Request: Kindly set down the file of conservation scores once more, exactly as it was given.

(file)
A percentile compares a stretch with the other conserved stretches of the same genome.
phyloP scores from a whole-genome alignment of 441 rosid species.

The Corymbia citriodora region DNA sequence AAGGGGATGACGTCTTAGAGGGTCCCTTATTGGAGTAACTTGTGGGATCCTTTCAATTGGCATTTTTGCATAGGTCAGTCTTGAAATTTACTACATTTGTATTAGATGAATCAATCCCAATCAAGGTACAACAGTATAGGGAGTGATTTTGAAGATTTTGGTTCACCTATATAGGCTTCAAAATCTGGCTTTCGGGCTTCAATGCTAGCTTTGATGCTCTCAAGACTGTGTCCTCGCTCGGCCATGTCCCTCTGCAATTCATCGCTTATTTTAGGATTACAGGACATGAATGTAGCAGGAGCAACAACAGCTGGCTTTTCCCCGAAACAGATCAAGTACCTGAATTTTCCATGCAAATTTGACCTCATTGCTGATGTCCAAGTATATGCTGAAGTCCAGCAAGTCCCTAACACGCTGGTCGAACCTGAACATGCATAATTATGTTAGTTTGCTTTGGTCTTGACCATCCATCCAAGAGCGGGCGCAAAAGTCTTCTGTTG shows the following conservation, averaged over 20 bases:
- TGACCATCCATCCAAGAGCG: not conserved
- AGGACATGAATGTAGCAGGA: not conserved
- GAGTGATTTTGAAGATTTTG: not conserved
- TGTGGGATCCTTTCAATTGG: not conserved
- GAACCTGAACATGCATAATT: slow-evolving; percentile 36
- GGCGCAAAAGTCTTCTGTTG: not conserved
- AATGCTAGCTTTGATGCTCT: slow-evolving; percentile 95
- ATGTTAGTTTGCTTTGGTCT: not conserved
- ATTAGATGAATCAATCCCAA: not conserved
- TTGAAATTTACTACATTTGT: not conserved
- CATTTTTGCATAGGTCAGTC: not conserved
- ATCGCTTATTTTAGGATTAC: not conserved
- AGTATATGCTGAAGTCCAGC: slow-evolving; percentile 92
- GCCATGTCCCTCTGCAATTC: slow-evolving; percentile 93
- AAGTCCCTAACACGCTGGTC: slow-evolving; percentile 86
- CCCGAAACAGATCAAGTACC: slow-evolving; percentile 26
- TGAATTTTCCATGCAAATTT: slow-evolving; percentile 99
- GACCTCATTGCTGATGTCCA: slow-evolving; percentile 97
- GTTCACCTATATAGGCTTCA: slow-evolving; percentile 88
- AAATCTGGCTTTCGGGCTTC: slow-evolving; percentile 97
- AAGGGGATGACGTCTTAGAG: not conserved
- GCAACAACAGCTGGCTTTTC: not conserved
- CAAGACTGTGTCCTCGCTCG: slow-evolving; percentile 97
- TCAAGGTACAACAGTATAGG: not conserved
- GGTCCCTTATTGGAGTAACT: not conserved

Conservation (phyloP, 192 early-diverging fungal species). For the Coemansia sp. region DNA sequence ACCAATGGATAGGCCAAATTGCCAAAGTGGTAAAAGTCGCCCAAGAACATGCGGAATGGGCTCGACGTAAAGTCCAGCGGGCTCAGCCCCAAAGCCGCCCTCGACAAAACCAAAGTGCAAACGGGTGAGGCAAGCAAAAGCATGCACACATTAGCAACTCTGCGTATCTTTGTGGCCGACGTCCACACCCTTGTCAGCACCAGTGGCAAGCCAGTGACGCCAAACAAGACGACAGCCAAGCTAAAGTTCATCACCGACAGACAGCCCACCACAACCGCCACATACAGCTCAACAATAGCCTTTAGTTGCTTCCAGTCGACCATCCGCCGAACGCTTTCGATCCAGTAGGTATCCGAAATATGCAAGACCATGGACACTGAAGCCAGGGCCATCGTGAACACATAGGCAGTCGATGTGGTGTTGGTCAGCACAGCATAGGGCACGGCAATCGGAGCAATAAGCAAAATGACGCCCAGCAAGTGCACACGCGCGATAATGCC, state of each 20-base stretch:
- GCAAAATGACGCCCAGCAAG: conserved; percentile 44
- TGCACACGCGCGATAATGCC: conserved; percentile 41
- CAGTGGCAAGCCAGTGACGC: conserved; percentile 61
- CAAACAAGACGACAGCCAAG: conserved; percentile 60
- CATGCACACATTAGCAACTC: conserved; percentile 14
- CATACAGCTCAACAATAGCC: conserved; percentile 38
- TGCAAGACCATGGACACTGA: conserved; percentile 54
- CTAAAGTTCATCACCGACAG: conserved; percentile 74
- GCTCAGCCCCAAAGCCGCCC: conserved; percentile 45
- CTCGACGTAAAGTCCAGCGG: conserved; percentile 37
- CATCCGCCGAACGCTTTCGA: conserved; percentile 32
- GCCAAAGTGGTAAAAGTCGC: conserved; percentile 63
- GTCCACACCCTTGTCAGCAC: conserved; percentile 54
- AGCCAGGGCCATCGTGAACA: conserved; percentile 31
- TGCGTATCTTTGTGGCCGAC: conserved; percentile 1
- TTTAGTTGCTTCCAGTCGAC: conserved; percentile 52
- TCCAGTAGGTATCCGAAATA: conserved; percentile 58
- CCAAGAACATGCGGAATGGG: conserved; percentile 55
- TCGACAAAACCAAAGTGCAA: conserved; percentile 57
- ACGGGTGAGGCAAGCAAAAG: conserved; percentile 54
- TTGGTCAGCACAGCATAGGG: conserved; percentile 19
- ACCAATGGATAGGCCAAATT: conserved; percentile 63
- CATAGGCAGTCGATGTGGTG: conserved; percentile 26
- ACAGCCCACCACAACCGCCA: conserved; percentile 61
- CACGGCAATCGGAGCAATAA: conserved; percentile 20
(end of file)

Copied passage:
A percentile compares a stretch with the other conserved stretches of the same genome.
phyloP scores from a whole-genome alignment of 441 rosid species.

The Corymbia citriodora region DNA sequence AAGGGGATGACGTCTTAGAGGGTCCCTTATTGGAGTAACTTGTGGGATCCTTTCAATTGGCATTTTTGCATAGGTCAGTCTTGAAATTTACTACATTTGTATTAGATGAATCAATCCCAATCAAGGTACAACAGTATAGGGAGTGATTTTGAAGATTTTGGTTCACCTATATAGGCTTCAAAATCTGGCTTTCGGGCTTCAATGCTAGCTTTGATGCTCTCAAGACTGTGTCCTCGCTCGGCCATGTCCCTCTGCAATTCATCGCTTATTTTAGGATTACAGGACATGAATGTAGCAGGAGCAACAACAGCTGGCTTTTCCCCGAAACAGATCAAGTACCTGAATTTTCCATGCAAATTTGACCTCATTGCTGATGTCCAAGTATATGCTGAAGTCCAGCAAGTCCCTAACACGCTGGTCGAACCTGAACATGCATAATTATGTTAGTTTGCTTTGGTCTTGACCATCCATCCAAGAGCGGGCGCAAAAGTCTTCTGTTG shows the following conservation, averaged over 20 bases:
- TGACCATCCATCCAAGAGCG: not conserved
- AGGACATGAATGTAGCAGGA: not conserved
- GAGTGATTTTGAAGATTTTG: not conserved
- TGTGGGATCCTTTCAATTGG: not conserved
- GAACCTGAACATGCATAATT: slow-evolving; percentile 36
- GGCGCAAAAGTCTTCTGTTG: not conserved
- AATGCTAGCTTTGATGCTCT: slow-evolving; percentile 95
- ATGTTAGTTTGCTTTGGTCT: not conserved
- ATTAGATGAATCAATCCCAA: not conserved
- TTGAAATTTACTACATTTGT: not conserved
- CATTTTTGCATAGGTCAGTC: not conserved
- ATCGCTTATTTTAGGATTAC: not conserved
- AGTATATGCTGAAGTCCAGC: slow-evolving; percentile 92
- GCCATGTCCCTCTGCAATTC: slow-evolving; percentile 93
- AAGTCCCTAACACGCTGGTC: slow-evolving; percentile 86
- CCCGAAACAGATCAAGTACC: slow-evolving; percentile 26
- TGAATTTTCCATGCAAATTT: slow-evolving; percentile 99
- GACCTCATTGCTGATGTCCA: slow-evolving; percentile 97
- GTTCACCTATATAGGCTTCA: slow-evolving; percentile 88
- AAATCTGGCTTTCGGGCTTC: slow-evolving; percentile 97
- AAGGGGATGACGTCTTAGAG: not conserved
- GCAACAACAGCTGGCTTTTC: not conserved
- CAAGACTGTGTCCTCGCTCG: slow-evolving; percentile 97
- TCAAGGTACAACAGTATAGG: not conserved
- GGTCCCTTATTGGAGTAACT: not conserved

Conservation (phyloP, 192 early-diverging fungal species). For the Coemansia sp. region DNA sequence ACCAATGGATAGGCCAAATTGCCAAAGTGGTAAAAGTCGCCCAAGAACATGCGGAATGGGCTCGACGTAAAGTCCAGCGGGCTCAGCCCCAAAGCCGCCCTCGACAAAACCAAAGTGCAAACGGGTGAGGCAAGCAAAAGCATGCACACATTAGCAACTCTGCGTATCTTTGTGGCCGACGTCCACACCCTTGTCAGCACCAGTGGCAAGCCAGTGACGCCAAACAAGACGACAGCCAAGCTAAAGTTCATCACCGACAGACAGCCCACCACAACCGCCACATACAGCTCAACAATAGCCTTTAGTTGCTTCCAGTCGACCATCCGCCGAACGCTTTCGATCCAGTAGGTATCCGAAATATGCAAGACCATGGACACTGAAGCCAGGGCCATCGTGAACACATAGGCAGTCGATGTGGTGTTGGTCAGCACAGCATAGGGCACGGCAATCGGAGCAATAAGCAAAATGACGCCCAGCAAGTGCACACGCGCGATAATGCC, state of each 20-base stretch:
- GCAAAATGACGCCCAGCAAG: conserved; percentile 44
- TGCACACGCGCGATAATGCC: conserved; percentile 41
- CAGTGGCAAGCCAGTGACGC: conserved; percentile 61
- CAAACAAGACGACAGCCAAG: conserved; percentile 60
- CATGCACACATTAGCAACTC: conserved; percentile 14
- CATACAGCTCAACAATAGCC: conserved; percentile 38
- TGCAAGACCATGGACACTGA: conserved; percentile 54
- CTAAAGTTCATCACCGACAG: conserved; percentile 74
- GCTCAGCCCCAAAGCCGCCC: conserved; percentile 45
- CTCGACGTAAAGTCCAGCGG: conserved; percentile 37
- CATCCGCCGAACGCTTTCGA: conserved; percentile 32
- GCCAAAGTGGTAAAAGTCGC: conserved; percentile 63
- GTCCACACCCTTGTCAGCAC: conserved; percentile 54
- AGCCAGGGCCATCGTGAACA: conserved; percentile 31
- TGCGTATCTTTGTGGCCGAC: conserved; percentile 1
- TTTAGTTGCTTCCAGTCGAC: conserved; percentile 52
- TCCAGTAGGTATCCGAAATA: conserved; percentile 58
- CCAAGAACATGCGGAATGGG: conserved; percentile 55
- TCGACAAAACCAAAGTGCAA: conserved; percentile 57
- ACGGGTGAGGCAAGCAAAAG: conserved; percentile 54
- TTGGTCAGCACAGCATAGGG: conserved; percentile 19
- ACCAATGGATAGGCCAAATT: conserved; percentile 63
- CATAGGCAGTCGATGTGGTG: conserved; percentile 26
- ACAGCCCACCACAACCGCCA: conserved; percentile 61
- CACGGCAATCGGAGCAATAA: conserved; percentile 20